Peer Educators 

The Peer Education program was designed to raise awareness of SFU Public Square and its community engagement activities with students across all three SFU campuses and online, and to organize student engagement events for our annual Community Summits.

Peer Educators work with the SFU Public Square team and act as student ambassadors, championing the program to other students, and becoming part of the dynamic community engagement network at SFU.

How it works

Peer Educators will develop and implement topical and timely student-centred events that align with our Community Summit and engage the student body. This is a chance for students to connect with each other on the issues that matter most.

Why get involved?

Joining our team as a Peer Educator will allow students to:

  • Gain leadership skills by leading and supporting student-led events and initiatives
  • Enhance marketing, promotions, and event planning skills
  • Learn to work with and contribute to a dynamic team
  • Apply your knowledge and skills to a real-life project with resources and support from SFU Public Square
  • Receive performance feedback from your supervisor to support your personal and professional development goals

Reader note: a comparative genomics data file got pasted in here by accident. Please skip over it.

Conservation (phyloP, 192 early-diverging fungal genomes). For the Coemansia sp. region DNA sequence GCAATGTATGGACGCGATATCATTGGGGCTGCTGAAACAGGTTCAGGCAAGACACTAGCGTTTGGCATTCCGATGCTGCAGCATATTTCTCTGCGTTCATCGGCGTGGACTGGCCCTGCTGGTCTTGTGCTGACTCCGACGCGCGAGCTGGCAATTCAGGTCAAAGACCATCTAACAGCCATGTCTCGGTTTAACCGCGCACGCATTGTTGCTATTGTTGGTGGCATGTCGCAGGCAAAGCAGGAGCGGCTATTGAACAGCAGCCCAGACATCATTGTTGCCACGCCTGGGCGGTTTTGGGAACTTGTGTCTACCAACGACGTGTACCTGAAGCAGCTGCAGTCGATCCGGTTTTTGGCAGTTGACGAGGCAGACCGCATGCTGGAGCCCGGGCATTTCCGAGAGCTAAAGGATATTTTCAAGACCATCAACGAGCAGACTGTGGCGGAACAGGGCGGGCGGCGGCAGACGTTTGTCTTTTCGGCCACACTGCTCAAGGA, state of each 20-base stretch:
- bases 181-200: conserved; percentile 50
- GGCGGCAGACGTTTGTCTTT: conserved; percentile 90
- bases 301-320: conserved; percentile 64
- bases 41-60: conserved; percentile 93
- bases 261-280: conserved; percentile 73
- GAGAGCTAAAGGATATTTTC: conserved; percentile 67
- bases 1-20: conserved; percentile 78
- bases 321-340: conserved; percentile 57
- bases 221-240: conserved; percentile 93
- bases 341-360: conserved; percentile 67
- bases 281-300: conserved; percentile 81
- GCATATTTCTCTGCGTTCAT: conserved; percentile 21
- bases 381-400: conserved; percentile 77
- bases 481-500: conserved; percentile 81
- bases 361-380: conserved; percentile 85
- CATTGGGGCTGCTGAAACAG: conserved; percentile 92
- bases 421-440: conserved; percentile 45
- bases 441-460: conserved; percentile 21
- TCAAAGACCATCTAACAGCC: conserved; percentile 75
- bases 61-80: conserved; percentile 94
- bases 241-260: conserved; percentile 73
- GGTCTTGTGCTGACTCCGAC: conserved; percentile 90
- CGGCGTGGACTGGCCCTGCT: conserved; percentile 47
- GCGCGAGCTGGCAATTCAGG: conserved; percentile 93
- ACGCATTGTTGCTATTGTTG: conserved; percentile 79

• Attend fun social nights with fellow peer educators
  • Meet like-minded individuals who share the same passion for student engagement
  • Attend a professional development workshop
  • Gain interpersonal skills

What is the time commitment?

Peer Educators commit to volunteering for one semester. This role requires approximately 60 to 72 hours. This is the equivalent to 5 hours a week over the duration of the semester. Students are expected to attend regular meetings every week.

Connect with us

If you have any additional questions about the program, please contact Seth Erais, Program Manager at

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Past Peer Educator Events

Join the SFU Public Square Peer Ambassadors for a student-focused event on how to improve the online education experience under COVID-19.

In a digital age of fake news, alternative facts, media echo chambers, confirmation bias, and algorithm-fuelled virality, how can we as students navigate our way around our distorted media landscape? What does it mean now to be informed?